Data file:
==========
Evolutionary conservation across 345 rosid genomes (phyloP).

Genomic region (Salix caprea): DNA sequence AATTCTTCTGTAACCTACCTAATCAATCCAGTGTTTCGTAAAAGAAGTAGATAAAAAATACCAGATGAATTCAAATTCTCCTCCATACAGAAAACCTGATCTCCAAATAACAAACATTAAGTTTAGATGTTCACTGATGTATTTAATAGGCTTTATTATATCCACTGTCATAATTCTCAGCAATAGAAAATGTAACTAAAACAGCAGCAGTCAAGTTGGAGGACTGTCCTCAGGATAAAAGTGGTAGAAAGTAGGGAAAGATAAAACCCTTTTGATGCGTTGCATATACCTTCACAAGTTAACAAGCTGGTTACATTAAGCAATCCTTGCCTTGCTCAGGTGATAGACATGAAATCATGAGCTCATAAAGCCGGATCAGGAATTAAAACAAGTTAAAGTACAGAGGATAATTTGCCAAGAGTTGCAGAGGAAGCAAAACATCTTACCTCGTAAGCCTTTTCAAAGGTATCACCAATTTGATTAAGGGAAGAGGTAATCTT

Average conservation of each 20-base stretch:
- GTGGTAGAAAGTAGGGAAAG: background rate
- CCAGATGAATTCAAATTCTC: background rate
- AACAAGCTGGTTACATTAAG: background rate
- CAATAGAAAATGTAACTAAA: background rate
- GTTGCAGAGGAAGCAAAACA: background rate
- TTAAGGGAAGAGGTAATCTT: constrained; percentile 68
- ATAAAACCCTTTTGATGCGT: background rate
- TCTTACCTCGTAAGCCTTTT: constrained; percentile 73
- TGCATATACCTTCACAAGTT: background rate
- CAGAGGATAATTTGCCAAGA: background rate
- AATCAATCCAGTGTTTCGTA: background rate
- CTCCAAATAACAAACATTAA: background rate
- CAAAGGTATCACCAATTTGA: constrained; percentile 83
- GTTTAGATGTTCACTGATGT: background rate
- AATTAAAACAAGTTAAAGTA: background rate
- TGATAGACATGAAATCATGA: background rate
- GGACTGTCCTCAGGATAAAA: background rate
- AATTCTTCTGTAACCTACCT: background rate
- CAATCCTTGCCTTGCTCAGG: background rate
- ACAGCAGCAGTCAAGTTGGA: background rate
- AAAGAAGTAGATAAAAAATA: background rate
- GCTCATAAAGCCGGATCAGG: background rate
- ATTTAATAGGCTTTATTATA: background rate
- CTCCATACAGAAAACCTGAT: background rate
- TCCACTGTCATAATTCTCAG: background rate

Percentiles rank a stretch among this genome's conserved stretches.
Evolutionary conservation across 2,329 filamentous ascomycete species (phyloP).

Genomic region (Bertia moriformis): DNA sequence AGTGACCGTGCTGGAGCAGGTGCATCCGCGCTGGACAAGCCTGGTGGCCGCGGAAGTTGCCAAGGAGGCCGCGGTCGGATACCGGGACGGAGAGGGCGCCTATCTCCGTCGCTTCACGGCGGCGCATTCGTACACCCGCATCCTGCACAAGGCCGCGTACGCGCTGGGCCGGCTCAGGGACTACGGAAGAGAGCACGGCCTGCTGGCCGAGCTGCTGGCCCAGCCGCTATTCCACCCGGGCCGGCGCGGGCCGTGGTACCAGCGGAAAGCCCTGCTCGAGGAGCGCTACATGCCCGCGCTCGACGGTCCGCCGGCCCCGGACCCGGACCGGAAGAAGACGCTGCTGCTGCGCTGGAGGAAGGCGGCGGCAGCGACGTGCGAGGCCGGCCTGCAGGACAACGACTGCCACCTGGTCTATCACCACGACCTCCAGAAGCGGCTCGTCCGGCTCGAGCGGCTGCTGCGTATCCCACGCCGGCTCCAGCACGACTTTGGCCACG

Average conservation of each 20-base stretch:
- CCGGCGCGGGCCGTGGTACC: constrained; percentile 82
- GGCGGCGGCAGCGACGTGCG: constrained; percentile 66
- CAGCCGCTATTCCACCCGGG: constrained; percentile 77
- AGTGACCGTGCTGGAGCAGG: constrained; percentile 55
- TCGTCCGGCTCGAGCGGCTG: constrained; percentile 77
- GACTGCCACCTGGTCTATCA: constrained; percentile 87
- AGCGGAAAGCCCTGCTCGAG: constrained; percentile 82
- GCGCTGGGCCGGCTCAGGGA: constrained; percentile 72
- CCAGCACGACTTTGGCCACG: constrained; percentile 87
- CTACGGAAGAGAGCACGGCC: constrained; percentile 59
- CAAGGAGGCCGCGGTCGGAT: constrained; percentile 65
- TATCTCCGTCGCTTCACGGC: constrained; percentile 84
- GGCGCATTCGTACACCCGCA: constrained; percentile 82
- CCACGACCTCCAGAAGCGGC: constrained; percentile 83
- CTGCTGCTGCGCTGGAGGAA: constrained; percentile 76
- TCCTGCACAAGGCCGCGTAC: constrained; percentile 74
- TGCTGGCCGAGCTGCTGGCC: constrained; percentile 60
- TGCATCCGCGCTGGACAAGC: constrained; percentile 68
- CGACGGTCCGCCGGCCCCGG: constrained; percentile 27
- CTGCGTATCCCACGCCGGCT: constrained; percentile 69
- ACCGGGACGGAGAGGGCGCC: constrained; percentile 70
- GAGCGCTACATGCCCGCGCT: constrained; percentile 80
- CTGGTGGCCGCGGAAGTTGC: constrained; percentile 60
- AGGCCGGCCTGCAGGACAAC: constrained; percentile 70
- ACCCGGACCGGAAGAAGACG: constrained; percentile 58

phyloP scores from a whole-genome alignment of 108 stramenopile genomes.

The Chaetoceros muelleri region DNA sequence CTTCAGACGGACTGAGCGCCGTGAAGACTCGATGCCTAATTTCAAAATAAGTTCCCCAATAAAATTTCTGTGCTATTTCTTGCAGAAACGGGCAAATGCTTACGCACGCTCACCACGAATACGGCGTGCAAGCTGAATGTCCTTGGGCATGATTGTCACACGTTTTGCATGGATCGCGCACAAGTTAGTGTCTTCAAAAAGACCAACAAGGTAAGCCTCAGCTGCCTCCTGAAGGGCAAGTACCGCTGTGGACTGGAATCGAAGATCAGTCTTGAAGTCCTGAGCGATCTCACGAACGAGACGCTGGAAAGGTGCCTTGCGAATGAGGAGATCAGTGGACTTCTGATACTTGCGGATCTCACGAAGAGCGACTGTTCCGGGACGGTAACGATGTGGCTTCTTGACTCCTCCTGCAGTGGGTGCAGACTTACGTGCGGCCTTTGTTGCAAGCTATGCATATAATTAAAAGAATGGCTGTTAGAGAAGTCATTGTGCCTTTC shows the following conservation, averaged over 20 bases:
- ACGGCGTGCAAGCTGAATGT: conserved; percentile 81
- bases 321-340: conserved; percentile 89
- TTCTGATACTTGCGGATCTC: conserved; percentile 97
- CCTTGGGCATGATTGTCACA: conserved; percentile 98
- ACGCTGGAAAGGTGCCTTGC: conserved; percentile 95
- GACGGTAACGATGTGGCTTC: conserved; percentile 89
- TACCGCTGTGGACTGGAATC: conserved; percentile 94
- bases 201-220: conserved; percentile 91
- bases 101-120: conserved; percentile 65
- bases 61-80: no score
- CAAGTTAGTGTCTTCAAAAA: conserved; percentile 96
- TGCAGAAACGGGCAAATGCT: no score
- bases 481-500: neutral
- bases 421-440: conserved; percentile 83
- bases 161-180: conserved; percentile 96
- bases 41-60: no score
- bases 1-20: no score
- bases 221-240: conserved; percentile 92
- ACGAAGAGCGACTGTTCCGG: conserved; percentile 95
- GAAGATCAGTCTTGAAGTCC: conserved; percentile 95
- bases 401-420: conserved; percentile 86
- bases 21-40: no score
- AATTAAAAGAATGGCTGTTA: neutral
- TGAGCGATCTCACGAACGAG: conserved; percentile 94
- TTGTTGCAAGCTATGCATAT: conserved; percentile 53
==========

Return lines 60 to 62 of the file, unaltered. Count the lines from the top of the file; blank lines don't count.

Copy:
- ACGGCGTGCAAGCTGAATGT: conserved; percentile 81
- bases 321-340: conserved; percentile 89
- TTCTGATACTTGCGGATCTC: conserved; percentile 97